Gauthier soon learned that his stay with the Phantoms would be long-term. Instead of sulking, though, the 32-year-old sought about making the best of his situation.
"Having Craig Berube
there as a coach is a huge, huge factor," he said. "I had played with him in Calgary for a year or two. We had a really good relationship. He understood.
"The first meeting we had, he said, 'I know you don't want to be here and I don't want you here either. You should be up there. Just work hard, come with a good attitude and help the young guys along.' And that kind of really settled me in nicely."
Gauthier served as a mentor to the team's younger players and took on a leadership role with the Phantoms, serving as their captain for two months. On the ice, he played in 78 games, contributing 3 goals and 15 assists along with 80 penalty minutes as the team advanced to the Calder Cup playoffs.
Kings General Manager Dean Lombardi, who had been a scout for the Flyers, knew about the defenseman and gathered reports on him when he looked to re-tool his blue line this summer.
"I'm sure he was not happy about being in the minors," Lombardi said. "A lot of it was economic. But that's the type of person he is. He didn't go there and whine. But that's been his whole career. He's been a guy that plays his (butt) off every night. And he's a good teammate.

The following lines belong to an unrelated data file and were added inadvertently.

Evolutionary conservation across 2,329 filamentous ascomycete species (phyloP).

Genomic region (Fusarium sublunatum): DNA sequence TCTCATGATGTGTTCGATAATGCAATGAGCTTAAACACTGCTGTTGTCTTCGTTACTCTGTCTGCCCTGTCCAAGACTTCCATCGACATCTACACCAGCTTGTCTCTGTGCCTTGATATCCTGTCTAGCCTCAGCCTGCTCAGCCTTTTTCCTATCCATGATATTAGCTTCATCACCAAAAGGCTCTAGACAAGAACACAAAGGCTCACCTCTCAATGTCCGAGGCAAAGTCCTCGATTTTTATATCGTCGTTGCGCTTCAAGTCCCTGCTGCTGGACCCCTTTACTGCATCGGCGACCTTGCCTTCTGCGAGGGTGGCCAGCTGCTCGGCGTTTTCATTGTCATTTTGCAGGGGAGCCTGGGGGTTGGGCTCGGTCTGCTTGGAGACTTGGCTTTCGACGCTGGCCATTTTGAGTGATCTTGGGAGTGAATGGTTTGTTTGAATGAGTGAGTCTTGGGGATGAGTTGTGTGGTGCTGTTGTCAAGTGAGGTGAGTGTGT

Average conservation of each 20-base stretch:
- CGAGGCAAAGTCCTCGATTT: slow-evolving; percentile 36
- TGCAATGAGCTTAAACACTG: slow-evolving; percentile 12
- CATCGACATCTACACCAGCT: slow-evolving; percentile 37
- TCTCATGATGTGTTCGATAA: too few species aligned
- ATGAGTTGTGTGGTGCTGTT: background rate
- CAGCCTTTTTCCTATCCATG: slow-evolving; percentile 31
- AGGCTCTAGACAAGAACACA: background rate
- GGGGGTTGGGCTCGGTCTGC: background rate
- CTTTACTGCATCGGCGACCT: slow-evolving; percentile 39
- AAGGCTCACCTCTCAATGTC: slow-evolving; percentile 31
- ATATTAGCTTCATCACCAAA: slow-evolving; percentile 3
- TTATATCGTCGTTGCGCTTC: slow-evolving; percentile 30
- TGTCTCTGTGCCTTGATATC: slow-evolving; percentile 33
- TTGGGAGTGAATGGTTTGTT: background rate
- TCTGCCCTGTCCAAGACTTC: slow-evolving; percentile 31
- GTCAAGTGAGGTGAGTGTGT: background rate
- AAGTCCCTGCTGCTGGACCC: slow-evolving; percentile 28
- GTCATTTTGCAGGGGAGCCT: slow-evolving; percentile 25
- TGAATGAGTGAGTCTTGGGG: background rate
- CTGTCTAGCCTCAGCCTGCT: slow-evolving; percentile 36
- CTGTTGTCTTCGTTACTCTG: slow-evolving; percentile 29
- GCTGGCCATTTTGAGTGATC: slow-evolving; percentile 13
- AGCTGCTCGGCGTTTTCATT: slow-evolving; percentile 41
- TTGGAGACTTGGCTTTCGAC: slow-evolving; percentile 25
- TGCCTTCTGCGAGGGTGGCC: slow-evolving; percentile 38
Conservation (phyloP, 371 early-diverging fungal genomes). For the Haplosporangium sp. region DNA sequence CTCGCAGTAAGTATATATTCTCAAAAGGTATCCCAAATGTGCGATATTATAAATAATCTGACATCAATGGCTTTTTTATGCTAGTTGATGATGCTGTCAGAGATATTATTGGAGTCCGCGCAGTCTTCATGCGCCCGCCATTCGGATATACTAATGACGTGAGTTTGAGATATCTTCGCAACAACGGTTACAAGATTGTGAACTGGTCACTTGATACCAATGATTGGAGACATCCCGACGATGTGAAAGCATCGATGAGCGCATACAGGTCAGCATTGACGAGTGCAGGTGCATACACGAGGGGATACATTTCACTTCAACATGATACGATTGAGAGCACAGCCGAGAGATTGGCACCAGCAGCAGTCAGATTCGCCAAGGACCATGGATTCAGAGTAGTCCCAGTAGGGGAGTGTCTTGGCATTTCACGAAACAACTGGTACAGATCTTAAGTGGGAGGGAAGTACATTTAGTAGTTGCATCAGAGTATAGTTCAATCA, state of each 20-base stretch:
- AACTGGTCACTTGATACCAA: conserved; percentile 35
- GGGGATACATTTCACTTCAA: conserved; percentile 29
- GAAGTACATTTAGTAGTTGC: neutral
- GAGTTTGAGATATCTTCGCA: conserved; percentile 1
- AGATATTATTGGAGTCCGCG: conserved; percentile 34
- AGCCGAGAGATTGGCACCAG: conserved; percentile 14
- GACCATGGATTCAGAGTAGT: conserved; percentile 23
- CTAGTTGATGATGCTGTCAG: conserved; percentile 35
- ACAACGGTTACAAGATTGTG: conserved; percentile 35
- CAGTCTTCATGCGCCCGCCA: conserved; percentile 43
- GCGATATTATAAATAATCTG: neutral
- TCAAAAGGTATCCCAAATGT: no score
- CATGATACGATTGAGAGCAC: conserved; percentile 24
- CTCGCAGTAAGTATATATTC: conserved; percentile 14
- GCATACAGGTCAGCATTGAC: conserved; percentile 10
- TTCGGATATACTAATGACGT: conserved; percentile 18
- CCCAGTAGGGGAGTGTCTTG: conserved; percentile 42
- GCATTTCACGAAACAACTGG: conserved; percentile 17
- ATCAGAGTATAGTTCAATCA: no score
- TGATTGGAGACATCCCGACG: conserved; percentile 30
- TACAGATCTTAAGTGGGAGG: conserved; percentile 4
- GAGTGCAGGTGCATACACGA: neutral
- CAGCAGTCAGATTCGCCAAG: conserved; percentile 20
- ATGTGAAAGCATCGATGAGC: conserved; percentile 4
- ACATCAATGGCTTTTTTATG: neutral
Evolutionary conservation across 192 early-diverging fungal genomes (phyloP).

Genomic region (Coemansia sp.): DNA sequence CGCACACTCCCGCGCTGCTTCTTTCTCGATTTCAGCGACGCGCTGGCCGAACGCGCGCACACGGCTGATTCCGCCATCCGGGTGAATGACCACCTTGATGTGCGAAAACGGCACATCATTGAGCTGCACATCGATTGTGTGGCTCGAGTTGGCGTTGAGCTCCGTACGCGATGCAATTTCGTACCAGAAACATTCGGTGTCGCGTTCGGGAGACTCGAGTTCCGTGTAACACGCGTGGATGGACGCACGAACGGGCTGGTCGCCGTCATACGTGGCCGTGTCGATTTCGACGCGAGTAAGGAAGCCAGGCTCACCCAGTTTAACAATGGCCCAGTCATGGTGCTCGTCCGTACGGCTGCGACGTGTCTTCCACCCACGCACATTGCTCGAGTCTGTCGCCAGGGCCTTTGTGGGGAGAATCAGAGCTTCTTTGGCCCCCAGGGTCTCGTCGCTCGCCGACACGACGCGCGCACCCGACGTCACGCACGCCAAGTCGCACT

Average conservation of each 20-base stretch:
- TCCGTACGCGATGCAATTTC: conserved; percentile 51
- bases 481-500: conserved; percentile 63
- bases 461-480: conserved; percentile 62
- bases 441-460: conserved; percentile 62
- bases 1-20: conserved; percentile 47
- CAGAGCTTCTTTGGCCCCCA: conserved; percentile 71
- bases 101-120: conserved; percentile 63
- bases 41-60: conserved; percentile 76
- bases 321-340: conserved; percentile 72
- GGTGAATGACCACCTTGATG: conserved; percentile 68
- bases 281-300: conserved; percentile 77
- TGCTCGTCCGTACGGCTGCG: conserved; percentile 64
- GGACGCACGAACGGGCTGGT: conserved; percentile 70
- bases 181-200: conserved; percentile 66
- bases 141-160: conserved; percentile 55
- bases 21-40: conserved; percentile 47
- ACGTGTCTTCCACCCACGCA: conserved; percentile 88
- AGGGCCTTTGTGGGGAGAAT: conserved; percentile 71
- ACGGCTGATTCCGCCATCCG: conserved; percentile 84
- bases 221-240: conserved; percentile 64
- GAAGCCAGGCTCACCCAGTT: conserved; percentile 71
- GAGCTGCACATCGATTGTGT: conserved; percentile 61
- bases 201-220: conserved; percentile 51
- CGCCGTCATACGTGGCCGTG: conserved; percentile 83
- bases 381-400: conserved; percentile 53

"He did that, even in the minors, when he was down there because of that contract. That's a classic example of people that do character and not talk character."
"It was a really tough situation to go through last year. But, as I've said many times, you find out a lot about yourself in hard times that you go through." -- Denis Gauthier
Lombardi helped Holmgren make good on his word by trading minor leaguers Patrik Hersley
and Ned Lukacevic
to Philadelphia for Gauthier. Since the deal, Gauthier has found a regular role on the Kings' third defense pairing, playing alongside Tom Preissing
and logging 15 minutes a night.
, himself a former Flyers coach and assistant who's now the Kings' boss, sees a player appreciative of his chance to be back in the League.
"The only place to play hockey is in the National Hockey League, and I know he's aware of that," Murray said. "When you end up in the minors after playing almost all of your career in the NHL, to take a step back, it takes a special person to be able to handle that emotionally.
"I went to a lot of those games he played last year. He really worked hard and worked very well with the young players."
Finding a new lease on his NHL life has Gauthier savoring his time with the Kings.
"Being back here … I'm not taking any day here for granted anymore," he said. "There comes a time after so many years that you just feel like you're here and you should be here and there's nothing that's going to happen to you. You're invincible. You've got a three-year deal. That doesn't mean that much anymore in this (collective bargaining agreement), in these times.
"Every day I'm here, I'm grateful. I get up every day in the morning and I'm in a good mood. If this is my last chance, I'm going to have fun until it's the last day."